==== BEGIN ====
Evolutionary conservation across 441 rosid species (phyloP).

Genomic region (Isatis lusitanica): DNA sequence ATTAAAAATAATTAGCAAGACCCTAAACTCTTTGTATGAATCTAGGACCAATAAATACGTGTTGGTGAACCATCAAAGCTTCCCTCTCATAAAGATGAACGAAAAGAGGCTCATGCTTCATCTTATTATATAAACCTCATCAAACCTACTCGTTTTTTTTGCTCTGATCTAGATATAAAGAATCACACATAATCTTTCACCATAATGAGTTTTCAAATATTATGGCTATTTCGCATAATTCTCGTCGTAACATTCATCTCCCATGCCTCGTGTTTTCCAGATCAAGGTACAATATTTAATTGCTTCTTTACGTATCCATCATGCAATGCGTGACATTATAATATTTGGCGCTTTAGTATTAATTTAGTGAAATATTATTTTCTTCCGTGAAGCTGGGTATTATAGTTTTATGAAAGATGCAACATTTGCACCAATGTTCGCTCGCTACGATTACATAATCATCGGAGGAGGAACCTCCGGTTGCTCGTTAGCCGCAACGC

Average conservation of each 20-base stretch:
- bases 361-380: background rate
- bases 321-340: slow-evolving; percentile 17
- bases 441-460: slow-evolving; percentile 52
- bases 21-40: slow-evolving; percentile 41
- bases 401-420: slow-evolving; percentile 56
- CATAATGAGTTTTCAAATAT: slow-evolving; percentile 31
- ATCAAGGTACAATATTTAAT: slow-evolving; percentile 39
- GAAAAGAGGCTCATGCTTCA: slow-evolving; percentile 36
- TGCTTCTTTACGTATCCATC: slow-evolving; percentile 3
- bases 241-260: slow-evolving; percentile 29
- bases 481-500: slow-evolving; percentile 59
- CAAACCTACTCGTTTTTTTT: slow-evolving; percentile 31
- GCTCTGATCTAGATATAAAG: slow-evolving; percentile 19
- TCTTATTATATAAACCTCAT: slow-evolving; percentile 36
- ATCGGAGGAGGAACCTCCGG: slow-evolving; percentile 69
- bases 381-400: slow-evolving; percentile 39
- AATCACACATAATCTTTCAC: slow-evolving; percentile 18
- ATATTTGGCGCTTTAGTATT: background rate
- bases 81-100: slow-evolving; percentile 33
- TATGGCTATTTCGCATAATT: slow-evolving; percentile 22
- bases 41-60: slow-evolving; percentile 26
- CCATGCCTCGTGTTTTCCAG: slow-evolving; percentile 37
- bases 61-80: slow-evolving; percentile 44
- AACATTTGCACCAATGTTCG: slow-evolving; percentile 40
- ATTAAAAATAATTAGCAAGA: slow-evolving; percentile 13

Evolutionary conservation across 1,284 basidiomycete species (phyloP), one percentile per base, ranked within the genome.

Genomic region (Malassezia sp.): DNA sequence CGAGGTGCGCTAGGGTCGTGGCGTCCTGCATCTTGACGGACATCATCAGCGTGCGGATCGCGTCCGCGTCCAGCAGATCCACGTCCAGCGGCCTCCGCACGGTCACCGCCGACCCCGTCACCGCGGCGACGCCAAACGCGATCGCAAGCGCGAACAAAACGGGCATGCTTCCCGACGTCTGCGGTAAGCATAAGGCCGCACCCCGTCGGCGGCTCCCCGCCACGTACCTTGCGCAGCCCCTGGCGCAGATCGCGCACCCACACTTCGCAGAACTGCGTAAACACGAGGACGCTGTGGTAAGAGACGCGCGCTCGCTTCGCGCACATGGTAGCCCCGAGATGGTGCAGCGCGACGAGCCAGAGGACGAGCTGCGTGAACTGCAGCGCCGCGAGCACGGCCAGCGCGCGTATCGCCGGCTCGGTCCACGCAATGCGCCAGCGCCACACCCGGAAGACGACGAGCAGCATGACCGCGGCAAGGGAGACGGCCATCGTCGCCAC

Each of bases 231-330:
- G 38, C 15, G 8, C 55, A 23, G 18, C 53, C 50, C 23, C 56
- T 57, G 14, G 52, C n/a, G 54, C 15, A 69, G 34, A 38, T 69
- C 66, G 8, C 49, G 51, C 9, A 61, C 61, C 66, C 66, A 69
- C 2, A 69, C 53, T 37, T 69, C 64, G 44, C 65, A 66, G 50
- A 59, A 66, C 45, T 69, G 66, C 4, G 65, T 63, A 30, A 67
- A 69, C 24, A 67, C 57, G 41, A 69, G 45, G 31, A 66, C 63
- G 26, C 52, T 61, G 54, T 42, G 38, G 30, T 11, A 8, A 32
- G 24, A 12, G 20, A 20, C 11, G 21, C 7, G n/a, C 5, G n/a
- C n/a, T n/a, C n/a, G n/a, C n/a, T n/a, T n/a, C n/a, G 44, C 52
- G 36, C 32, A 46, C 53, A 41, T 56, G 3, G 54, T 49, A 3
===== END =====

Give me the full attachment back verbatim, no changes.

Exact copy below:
Evolutionary conservation across 441 rosid species (phyloP).

Genomic region (Isatis lusitanica): DNA sequence ATTAAAAATAATTAGCAAGACCCTAAACTCTTTGTATGAATCTAGGACCAATAAATACGTGTTGGTGAACCATCAAAGCTTCCCTCTCATAAAGATGAACGAAAAGAGGCTCATGCTTCATCTTATTATATAAACCTCATCAAACCTACTCGTTTTTTTTGCTCTGATCTAGATATAAAGAATCACACATAATCTTTCACCATAATGAGTTTTCAAATATTATGGCTATTTCGCATAATTCTCGTCGTAACATTCATCTCCCATGCCTCGTGTTTTCCAGATCAAGGTACAATATTTAATTGCTTCTTTACGTATCCATCATGCAATGCGTGACATTATAATATTTGGCGCTTTAGTATTAATTTAGTGAAATATTATTTTCTTCCGTGAAGCTGGGTATTATAGTTTTATGAAAGATGCAACATTTGCACCAATGTTCGCTCGCTACGATTACATAATCATCGGAGGAGGAACCTCCGGTTGCTCGTTAGCCGCAACGC

Average conservation of each 20-base stretch:
- bases 361-380: background rate
- bases 321-340: slow-evolving; percentile 17
- bases 441-460: slow-evolving; percentile 52
- bases 21-40: slow-evolving; percentile 41
- bases 401-420: slow-evolving; percentile 56
- CATAATGAGTTTTCAAATAT: slow-evolving; percentile 31
- ATCAAGGTACAATATTTAAT: slow-evolving; percentile 39
- GAAAAGAGGCTCATGCTTCA: slow-evolving; percentile 36
- TGCTTCTTTACGTATCCATC: slow-evolving; percentile 3
- bases 241-260: slow-evolving; percentile 29
- bases 481-500: slow-evolving; percentile 59
- CAAACCTACTCGTTTTTTTT: slow-evolving; percentile 31
- GCTCTGATCTAGATATAAAG: slow-evolving; percentile 19
- TCTTATTATATAAACCTCAT: slow-evolving; percentile 36
- ATCGGAGGAGGAACCTCCGG: slow-evolving; percentile 69
- bases 381-400: slow-evolving; percentile 39
- AATCACACATAATCTTTCAC: slow-evolving; percentile 18
- ATATTTGGCGCTTTAGTATT: background rate
- bases 81-100: slow-evolving; percentile 33
- TATGGCTATTTCGCATAATT: slow-evolving; percentile 22
- bases 41-60: slow-evolving; percentile 26
- CCATGCCTCGTGTTTTCCAG: slow-evolving; percentile 37
- bases 61-80: slow-evolving; percentile 44
- AACATTTGCACCAATGTTCG: slow-evolving; percentile 40
- ATTAAAAATAATTAGCAAGA: slow-evolving; percentile 13

Evolutionary conservation across 1,284 basidiomycete species (phyloP), one percentile per base, ranked within the genome.

Genomic region (Malassezia sp.): DNA sequence CGAGGTGCGCTAGGGTCGTGGCGTCCTGCATCTTGACGGACATCATCAGCGTGCGGATCGCGTCCGCGTCCAGCAGATCCACGTCCAGCGGCCTCCGCACGGTCACCGCCGACCCCGTCACCGCGGCGACGCCAAACGCGATCGCAAGCGCGAACAAAACGGGCATGCTTCCCGACGTCTGCGGTAAGCATAAGGCCGCACCCCGTCGGCGGCTCCCCGCCACGTACCTTGCGCAGCCCCTGGCGCAGATCGCGCACCCACACTTCGCAGAACTGCGTAAACACGAGGACGCTGTGGTAAGAGACGCGCGCTCGCTTCGCGCACATGGTAGCCCCGAGATGGTGCAGCGCGACGAGCCAGAGGACGAGCTGCGTGAACTGCAGCGCCGCGAGCACGGCCAGCGCGCGTATCGCCGGCTCGGTCCACGCAATGCGCCAGCGCCACACCCGGAAGACGACGAGCAGCATGACCGCGGCAAGGGAGACGGCCATCGTCGCCAC

Each of bases 231-330:
- G 38, C 15, G 8, C 55, A 23, G 18, C 53, C 50, C 23, C 56
- T 57, G 14, G 52, C n/a, G 54, C 15, A 69, G 34, A 38, T 69
- C 66, G 8, C 49, G 51, C 9, A 61, C 61, C 66, C 66, A 69
- C 2, A 69, C 53, T 37, T 69, C 64, G 44, C 65, A 66, G 50
- A 59, A 66, C 45, T 69, G 66, C 4, G 65, T 63, A 30, A 67
- A 69, C 24, A 67, C 57, G 41, A 69, G 45, G 31, A 66, C 63
- G 26, C 52, T 61, G 54, T 42, G 38, G 30, T 11, A 8, A 32
- G 24, A 12, G 20, A 20, C 11, G 21, C 7, G n/a, C 5, G n/a
- C n/a, T n/a, C n/a, G n/a, C n/a, T n/a, T n/a, C n/a, G 44, C 52
- G 36, C 32, A 46, C 53, A 41, T 56, G 3, G 54, T 49, A 3